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Improved Work Distribution in a Multi-Processing Client-Server Environment

IP.com Disclosure Number: IPCOM000116847D
Original Publication Date: 1995-Nov-01
Included in the Prior Art Database: 2005-Mar-31
Document File: 2 page(s) / 67K

Publishing Venue

IBM

Related People

Bjork, TA: AUTHOR [+3]

Abstract

For an optical library, some functions can be performed by either the client or the server. A technique to optimize the processing location is described. Specifically, the "copy file" operation can be done by either the server I/O Processor (IOP) or the host. Techniques are described to appropriately choose where the operation will be processed.

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This is the abbreviated version, containing approximately 52% of the total text.

Improved Work Distribution in a Multi-Processing Client-Server Environment

      For an optical library, some functions can be performed by
either the client or the server.  A technique to optimize the
processing location is described.  Specifically, the "copy file"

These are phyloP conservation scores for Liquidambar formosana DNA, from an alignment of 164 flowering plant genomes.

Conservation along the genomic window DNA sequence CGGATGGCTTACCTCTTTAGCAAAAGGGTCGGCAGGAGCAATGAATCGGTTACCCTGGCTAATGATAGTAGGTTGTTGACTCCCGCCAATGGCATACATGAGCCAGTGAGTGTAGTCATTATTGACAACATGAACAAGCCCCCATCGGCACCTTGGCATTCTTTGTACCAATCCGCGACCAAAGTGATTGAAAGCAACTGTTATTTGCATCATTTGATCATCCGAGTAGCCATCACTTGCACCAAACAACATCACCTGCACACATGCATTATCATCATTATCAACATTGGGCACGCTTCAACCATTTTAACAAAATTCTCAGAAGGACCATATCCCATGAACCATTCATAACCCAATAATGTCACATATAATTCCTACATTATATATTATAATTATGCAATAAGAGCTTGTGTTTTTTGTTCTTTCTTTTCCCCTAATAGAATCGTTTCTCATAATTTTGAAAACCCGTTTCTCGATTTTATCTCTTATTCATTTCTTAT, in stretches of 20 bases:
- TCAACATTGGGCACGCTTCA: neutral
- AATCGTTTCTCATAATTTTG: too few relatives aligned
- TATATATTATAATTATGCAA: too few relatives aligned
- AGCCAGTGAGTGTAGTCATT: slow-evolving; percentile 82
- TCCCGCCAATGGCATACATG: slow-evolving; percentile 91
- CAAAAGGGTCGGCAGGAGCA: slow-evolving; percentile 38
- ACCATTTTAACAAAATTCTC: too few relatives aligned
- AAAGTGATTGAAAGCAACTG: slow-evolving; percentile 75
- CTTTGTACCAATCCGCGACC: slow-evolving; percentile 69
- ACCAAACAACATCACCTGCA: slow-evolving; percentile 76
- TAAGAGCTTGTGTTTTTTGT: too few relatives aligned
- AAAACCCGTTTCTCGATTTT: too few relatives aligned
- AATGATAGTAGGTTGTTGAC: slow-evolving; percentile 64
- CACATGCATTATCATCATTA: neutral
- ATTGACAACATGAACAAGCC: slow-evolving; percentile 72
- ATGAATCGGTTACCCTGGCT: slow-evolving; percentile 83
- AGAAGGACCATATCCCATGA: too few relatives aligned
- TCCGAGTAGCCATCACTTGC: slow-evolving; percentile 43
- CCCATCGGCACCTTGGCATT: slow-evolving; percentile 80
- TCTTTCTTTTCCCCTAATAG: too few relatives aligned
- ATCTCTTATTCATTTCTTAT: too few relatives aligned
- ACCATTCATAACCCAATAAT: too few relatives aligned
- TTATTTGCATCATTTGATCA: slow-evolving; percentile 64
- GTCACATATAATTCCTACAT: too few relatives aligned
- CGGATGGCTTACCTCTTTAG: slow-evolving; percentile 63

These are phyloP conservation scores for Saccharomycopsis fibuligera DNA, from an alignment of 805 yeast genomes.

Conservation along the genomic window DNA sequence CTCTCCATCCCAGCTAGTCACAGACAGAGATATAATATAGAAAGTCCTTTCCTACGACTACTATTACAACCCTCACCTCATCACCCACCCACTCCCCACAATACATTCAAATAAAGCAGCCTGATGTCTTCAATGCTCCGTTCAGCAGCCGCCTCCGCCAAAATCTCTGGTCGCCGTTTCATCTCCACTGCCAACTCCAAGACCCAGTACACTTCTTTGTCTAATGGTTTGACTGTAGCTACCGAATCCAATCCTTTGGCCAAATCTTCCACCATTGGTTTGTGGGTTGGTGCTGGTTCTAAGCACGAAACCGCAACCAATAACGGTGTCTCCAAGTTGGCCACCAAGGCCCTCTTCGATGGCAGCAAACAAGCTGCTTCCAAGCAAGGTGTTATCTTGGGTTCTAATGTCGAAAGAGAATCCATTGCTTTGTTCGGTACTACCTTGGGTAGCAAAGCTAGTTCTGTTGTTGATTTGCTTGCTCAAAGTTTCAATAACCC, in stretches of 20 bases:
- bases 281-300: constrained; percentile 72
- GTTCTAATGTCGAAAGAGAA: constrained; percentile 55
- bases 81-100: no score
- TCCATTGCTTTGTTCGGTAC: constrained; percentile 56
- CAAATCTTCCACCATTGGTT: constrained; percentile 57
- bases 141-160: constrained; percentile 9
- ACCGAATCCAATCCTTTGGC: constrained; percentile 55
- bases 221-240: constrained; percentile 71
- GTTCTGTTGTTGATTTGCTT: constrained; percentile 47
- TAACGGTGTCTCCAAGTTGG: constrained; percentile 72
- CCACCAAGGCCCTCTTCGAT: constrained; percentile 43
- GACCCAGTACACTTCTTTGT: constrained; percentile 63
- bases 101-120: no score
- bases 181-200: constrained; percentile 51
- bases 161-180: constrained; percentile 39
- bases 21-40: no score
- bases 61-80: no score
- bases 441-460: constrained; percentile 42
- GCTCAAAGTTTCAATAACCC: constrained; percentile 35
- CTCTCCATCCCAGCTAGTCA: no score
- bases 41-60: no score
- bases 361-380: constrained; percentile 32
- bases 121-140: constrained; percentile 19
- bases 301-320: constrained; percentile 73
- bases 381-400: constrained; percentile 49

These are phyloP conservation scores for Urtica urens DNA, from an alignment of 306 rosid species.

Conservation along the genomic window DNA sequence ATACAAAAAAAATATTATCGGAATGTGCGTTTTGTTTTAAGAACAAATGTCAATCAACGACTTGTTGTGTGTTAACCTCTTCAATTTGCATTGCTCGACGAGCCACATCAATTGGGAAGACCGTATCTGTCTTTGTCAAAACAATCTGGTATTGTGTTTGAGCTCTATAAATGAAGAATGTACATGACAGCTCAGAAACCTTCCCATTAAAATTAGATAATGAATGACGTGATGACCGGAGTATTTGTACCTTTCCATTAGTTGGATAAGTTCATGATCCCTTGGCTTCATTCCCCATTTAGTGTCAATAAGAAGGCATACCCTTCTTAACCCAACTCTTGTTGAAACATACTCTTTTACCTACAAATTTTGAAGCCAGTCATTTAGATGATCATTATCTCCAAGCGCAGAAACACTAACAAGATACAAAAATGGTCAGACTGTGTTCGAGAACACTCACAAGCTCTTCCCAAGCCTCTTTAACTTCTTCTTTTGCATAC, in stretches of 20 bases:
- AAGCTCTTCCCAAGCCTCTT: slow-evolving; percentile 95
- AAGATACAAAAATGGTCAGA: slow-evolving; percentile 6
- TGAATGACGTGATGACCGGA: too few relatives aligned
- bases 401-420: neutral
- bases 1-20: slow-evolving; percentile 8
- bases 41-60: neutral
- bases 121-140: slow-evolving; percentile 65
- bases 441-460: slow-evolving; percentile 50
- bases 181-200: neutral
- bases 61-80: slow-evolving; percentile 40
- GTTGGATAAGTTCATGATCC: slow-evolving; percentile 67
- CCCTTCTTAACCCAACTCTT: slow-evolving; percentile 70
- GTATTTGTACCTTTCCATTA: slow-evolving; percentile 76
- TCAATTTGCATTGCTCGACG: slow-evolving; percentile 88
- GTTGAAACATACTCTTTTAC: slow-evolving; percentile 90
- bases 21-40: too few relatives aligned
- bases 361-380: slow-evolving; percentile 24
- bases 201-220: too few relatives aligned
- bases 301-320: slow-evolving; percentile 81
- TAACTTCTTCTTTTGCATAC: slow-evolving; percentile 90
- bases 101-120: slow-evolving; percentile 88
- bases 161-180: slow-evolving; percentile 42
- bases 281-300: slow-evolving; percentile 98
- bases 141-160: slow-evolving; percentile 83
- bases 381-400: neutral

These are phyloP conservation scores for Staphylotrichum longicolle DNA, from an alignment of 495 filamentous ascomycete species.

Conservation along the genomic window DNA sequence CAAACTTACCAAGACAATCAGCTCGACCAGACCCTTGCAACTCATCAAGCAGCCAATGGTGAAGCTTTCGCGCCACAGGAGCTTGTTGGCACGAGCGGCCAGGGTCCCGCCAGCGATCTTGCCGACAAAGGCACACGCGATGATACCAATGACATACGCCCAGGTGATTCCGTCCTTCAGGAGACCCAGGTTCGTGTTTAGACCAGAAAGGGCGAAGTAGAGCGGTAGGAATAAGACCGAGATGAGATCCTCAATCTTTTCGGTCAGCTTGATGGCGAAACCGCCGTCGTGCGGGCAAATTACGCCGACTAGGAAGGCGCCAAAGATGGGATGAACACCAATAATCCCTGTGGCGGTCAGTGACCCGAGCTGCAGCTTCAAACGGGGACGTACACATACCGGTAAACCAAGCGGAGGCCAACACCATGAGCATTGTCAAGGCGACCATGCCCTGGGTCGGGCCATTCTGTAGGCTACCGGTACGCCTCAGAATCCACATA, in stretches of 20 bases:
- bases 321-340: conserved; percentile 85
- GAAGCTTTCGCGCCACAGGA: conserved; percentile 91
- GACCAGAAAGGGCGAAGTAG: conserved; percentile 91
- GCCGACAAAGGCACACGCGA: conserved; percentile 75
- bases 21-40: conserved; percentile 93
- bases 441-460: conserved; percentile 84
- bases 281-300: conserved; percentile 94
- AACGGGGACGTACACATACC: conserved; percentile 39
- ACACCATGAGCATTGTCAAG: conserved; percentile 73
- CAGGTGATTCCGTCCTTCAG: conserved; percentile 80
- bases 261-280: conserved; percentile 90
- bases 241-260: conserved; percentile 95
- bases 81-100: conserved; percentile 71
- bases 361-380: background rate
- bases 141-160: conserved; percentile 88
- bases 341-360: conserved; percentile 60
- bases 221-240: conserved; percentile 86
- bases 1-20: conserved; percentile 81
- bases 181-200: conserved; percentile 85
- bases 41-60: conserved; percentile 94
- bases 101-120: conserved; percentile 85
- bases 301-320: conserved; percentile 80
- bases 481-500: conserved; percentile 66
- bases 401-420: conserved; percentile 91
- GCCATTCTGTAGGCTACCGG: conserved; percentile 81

operation can be done by either the server I/O Processor (IOP) or the
host.  Techniques are described to appropriately choose where the
operation will be processed.

      The optical library consists of 1, 2, or 4 optical disk drives
and some number of storage slots where optical media are stored.  The
library is attached to the host computer with an intelligent I/O
processor.  This attached I/O processor has the ability to
independently handle a large amount of processing.

      One operation which can be handled completely in the IOP is
"copy file."  Processing this operation in the IOP eliminates the
need to buffer the data in the host and it obviously eliminates the
bus traffic moving the data to/from the host.

      However, not all copy file operations can be handled in the
IOP.  For example, a copy from one side of a media to the other side
cannot be done in the IOP because only one side of a media can be
accessed at one time.  For this reason the File Manager (FM)
executing in the host must provide the ability to handle copy file
operations also.  This leaves a choice:  should any particular copy
be handled by the server IOP or the FM in the host?

      The technique developed to optimize the choice of where a copy
file should be done starts with the addition of some feedback from
copy file operations done in the server IOP.  That feedback indicates
if media movement was required to complete the copy.  In most
situations, this is the logical equivalent of a "thrashing"
indicator.  After bo...